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How Do You Price A Home Correctly - To Sell?

Pricing, now more than anytime over the past decade, is critical to  successfully selling or renting your property. According to the experts,  accurately positioning your property’s value from the get-go, is the  best advice you’ll receive for the current market.

The reality is that ignoring market trends right now will result in  the property remaining on the market for longer and achieving a much  lower selling price after the market has rejected the initial listing  price.Cyclical and consumer-driven by nature, the property market reacts  as the balance between demand and supply shifts. This becomes  particularly important as the market becomes more favourable to buyers  and requires expert advice on pricing.

Today’s buyers across all price sectors are extremely savvy and  research the market thoroughly before committing to a purchase decision,  so it’s imperative that a property is not brought to market at an  unrealistic price. If you don’t capture the market within approximately  the first two weeks, then it’s most likely you’ve lost those prospective  buyers.

Bear in mind, buyers and particularly first-time millennial  purchasers, are watching market trends and prices achieved to ensure  they make informed, intelligent offers.They tend to have an excellent  understanding of the market as they look at stock listed by different  agencies. If a seller is asking way over market price, he/she will  either not attract the buyers to the house or will elicit anoffer way  below asking price. To ascertain if the market is dropping, the  difference between a well-considered agent valuation and the actual  price achieved for a property should be considered, and not the  difference between a seller’s wish price and the selling price – as the  wish price was not realistic.

It’s a misconception among some sellers, that a property should be  pegged at a considerably higher price than its market value, to allow  for any downward negotiation. An inflated price might result in multiple  price reductions, which ultimately could see the home sitting on the  market for much longer.

The fact is overpriced properties stay on the market for longer and  normally result in achieving a lower price than if they went to market  with a more realistic price. This is because buyers look out for price  reductions and then see this as an opportunity for a bargain, which is  detrimental to achieving the best market-related price.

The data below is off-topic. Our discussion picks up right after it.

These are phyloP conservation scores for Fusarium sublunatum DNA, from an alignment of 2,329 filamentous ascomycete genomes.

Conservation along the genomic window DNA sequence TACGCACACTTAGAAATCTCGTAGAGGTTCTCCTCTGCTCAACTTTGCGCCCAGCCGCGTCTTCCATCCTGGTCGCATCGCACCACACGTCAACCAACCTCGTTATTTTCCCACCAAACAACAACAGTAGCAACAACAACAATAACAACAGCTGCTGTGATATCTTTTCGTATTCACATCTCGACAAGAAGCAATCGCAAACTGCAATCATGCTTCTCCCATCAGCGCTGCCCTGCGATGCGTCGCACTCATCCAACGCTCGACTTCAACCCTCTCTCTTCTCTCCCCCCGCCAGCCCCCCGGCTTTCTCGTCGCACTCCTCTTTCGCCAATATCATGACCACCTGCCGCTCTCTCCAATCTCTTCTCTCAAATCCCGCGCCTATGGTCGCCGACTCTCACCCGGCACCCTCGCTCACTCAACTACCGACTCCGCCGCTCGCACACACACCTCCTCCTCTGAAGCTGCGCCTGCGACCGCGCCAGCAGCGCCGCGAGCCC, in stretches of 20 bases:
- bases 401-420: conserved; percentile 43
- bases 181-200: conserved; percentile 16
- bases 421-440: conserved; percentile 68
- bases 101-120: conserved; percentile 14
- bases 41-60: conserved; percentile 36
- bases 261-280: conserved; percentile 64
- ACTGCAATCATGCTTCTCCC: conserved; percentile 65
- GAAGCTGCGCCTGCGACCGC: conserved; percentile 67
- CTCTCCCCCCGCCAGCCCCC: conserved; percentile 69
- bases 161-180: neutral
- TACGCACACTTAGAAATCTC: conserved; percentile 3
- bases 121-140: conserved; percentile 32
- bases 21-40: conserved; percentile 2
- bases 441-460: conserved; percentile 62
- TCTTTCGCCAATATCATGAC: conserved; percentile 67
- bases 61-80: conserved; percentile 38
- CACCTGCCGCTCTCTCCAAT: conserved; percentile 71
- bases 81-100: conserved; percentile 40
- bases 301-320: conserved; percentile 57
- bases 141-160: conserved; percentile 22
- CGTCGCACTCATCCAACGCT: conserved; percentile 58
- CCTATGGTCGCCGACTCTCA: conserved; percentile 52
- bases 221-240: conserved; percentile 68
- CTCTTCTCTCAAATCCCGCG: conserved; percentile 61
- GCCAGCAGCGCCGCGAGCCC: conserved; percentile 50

Markets are by their very nature, dynamic, so in the current somewhat  slower-paced market – which is experiencing differing levels of  activity in different nodes and areas – and indeed in any market, the  seller needs to be realistic in pricing in order to attract genuine  buyers.

Set your price in the context of prices achieved for similar homes  sold in the area. Ask your agent for a comparative market analysis. Some  agents try to lock sellers into mandates by overpricing, only to be let  down when no buyers visit or a low offer comes in, “The last thing you  want is for your property to sit on the market for a lengthy period and  then become ‘stale’, as buyers know when a home is over-priced or  remaining unsold.

Buyers are astute and informed because they do their homework. They  compare properties to see what else is for sale and how the condition,  location and price compares. If it’s well-priced they will offer close  to the asking price and if the area is very much in demand a buyer may  even offer more than the asking price. Similarly, if it’s over-priced  the buyer will offer much less.

We are currently experiencing a shifting market where buyers are  starting to resist prices. With the rising cost of living, including  increasing electricity and water costs, people have less disposable  income and are generally more price-conscious. This makes it all the  more imperative that home owners who want to sell their properties  ensure these are priced correctly.